T/W: This article discusses gambling addiction, mental health and suicide.
Gambling has always been popular in the United Kingdom. Almost half of the adult population gambles at least once a month in some shape or form.
Since Covid-19 has changed life as we all know it, reports are materialising that the lockdowns are having a negative impact on the gambling habits of many, in that more people are gambling, more often, and more heavily.
A recent study by the University of Stirling has found that the lockdowns have led to a third of sports bettors increasing their habit, with one in 6 partaking in new forms of betting as well.
Gamblers are already very likely to experience feelings of anxiety, stress and depression, in excess of large portions of the general non gambling population. In a time where a lot of people are already struggling, the feelings of anxiety and weakness that problem gambling can cause are only adding fuel to the fire. Hopefully this article can not only raise awareness towards an issue a lot of people are silently facing, but get to the bottom of football’s relationship with gambling and explore how moving forward the game can be a safer place for people struggling with addiction.
The issue at the core of gambling addiction is it’s discreet and insidious nature. It is a lot easier to conceal a gambling habit than other more visible forms of addiction. By the time it becomes visible the damage is usually done, financially, mentally or both. Given the ability gambling has to completely destroy lives, it is concerning that discourse surrounding gambling addiction is often out of the public eye.
The last 12 months has offered many people an abundance of free time and less daily distractions to pull you away from gambling. Becoming absorbed in the world of gambling has never been easier, and finding reasons not to partake has never been harder. It is easy to see how even the most casual gamblers could see their hobby turn into a habit. People who enjoyed gambling with friends over a few pints down the pub could be now gambling at home alone, away from those friends who could talk you out of chasing your losses. Online gambling also provides the ultimate convenience, and has seen usage and profits soar since the start of the Covid-19 lockdowns. Granted bookmakers being closed will have some impact on this, but citing that would be the easy way out of a difficult conversation about corporate responsibility.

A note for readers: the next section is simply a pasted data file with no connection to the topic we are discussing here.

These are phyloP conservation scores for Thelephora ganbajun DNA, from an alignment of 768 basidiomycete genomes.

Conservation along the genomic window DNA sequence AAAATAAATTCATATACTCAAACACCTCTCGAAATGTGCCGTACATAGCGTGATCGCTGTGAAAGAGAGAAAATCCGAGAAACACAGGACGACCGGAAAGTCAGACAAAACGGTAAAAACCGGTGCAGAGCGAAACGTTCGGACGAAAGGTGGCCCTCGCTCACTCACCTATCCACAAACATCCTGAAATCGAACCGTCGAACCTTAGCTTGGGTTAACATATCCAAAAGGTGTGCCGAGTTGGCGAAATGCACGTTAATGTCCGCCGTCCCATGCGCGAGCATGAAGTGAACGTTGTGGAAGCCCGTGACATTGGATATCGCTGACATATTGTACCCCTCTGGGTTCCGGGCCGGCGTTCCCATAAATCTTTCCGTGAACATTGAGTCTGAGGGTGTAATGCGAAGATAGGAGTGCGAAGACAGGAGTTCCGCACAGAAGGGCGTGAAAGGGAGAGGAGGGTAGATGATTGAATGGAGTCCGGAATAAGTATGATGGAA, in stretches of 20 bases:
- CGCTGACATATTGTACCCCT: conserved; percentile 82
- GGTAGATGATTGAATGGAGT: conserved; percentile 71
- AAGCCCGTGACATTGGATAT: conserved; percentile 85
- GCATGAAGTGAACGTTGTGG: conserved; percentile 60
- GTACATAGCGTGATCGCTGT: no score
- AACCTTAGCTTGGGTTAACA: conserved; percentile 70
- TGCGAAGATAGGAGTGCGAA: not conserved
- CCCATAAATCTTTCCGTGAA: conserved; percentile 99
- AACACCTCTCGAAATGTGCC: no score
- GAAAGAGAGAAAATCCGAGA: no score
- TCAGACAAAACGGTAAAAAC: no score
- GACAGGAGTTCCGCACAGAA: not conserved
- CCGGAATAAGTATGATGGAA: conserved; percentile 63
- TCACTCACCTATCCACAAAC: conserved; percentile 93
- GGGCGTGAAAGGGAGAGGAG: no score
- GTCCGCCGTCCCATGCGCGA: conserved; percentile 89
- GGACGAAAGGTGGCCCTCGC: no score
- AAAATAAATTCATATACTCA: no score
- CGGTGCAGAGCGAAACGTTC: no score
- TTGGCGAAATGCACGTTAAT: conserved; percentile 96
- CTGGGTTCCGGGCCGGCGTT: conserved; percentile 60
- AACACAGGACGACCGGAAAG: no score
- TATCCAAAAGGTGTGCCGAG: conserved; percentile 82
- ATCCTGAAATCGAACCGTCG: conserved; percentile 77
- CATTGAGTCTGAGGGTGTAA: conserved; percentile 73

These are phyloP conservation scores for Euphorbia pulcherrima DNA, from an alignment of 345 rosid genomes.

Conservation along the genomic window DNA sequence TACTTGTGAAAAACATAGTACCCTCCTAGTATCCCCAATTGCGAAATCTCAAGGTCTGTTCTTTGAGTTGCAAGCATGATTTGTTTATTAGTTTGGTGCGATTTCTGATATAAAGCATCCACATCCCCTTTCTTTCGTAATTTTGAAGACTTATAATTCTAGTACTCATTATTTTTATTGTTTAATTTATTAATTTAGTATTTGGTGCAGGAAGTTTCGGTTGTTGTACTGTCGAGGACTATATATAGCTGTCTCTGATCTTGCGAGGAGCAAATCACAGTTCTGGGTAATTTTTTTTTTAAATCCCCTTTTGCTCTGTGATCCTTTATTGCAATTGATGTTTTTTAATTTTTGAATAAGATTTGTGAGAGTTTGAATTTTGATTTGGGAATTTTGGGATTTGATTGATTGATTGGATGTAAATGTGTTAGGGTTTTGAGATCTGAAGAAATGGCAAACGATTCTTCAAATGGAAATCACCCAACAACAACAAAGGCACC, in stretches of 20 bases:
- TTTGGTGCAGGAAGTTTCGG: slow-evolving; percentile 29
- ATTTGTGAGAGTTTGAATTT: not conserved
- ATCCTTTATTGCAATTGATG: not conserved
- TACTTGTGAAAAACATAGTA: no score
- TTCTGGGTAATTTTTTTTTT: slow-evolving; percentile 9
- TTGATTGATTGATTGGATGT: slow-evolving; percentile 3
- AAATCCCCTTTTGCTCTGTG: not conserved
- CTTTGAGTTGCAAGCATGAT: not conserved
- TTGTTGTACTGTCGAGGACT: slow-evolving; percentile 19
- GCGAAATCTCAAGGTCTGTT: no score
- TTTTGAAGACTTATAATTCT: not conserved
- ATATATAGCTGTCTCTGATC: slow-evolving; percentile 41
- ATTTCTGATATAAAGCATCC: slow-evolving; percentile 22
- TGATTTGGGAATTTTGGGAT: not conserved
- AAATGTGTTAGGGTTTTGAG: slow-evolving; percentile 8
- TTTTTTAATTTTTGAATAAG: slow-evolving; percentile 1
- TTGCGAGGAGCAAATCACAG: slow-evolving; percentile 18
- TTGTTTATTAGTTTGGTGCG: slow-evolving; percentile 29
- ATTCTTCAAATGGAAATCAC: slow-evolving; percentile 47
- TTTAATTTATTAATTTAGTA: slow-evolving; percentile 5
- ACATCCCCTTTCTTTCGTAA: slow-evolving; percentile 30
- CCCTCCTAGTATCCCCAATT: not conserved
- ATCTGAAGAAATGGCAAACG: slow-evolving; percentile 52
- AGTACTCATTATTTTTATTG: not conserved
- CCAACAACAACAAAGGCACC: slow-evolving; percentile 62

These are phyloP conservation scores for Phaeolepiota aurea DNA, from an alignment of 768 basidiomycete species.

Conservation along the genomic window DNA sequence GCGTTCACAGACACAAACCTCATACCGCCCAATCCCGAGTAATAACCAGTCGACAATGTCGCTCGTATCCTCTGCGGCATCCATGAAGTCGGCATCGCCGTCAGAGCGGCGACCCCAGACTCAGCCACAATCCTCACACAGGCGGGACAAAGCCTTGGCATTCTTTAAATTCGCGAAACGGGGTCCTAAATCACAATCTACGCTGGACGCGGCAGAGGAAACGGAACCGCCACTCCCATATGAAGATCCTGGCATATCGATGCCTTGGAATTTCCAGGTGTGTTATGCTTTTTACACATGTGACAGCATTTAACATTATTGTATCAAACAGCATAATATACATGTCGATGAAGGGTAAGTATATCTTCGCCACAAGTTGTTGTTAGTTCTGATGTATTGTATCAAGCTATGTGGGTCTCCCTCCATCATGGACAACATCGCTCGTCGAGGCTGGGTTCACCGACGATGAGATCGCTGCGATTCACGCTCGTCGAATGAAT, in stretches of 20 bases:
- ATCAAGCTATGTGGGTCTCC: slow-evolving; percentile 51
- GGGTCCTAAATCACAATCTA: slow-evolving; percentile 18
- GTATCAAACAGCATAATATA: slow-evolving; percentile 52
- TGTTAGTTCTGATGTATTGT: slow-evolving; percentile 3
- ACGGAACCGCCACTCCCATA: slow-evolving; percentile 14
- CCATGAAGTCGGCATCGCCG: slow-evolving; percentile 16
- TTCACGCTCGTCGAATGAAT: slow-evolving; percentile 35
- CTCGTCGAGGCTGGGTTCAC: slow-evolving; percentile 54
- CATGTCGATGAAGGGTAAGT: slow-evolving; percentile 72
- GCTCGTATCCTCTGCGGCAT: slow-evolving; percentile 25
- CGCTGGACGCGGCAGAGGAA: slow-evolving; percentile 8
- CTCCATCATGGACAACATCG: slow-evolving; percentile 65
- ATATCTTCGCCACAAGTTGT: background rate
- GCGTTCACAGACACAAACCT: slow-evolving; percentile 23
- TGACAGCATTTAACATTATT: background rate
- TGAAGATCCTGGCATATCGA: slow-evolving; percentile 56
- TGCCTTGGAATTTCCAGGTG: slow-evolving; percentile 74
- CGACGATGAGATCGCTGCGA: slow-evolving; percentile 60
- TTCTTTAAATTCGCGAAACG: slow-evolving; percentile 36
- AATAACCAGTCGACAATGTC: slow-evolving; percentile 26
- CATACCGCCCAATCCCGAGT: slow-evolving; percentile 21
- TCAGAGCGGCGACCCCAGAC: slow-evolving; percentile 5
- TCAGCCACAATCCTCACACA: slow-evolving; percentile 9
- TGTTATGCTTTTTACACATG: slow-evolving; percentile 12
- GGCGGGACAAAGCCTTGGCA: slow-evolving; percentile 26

This is where the football and advertising industries come into play. The beautiful game alone accounts for 47 percent of all money gambled throughout the country, according to data from the gambling commission. This is no surprise, as the popularity of football in the UK speaks for itself. The Covid-19 pandemic has led to unprecedented levels of football being broadcast on television, due to the shorter gap between seasons and enforced break during the start of the pandemic last year. Fixtures have been crammed in, with teams often playing twice in seven days and some form of football broadcast on television most nights of the week. Especially with the return of European competition alongside domestic fixtures. For football fans this has been excellent, and a welcome distraction from the troubles currently facing the world. On the other hand, for fans that are struggling with gambling it is a constant stream of temptation. Football itself is not solely at fault, but the relationship the modern game has with gambling is problematic to say the least.
The amount of football has increased, but the amount of gambling adverts and nudges people are being exposed too has also. The whistle to whistle ban on television advertising during games is a step in the right direction, but the initiative is voluntary and does not extend to in game advertisements such as shirt sponsorships and advertising hoardings.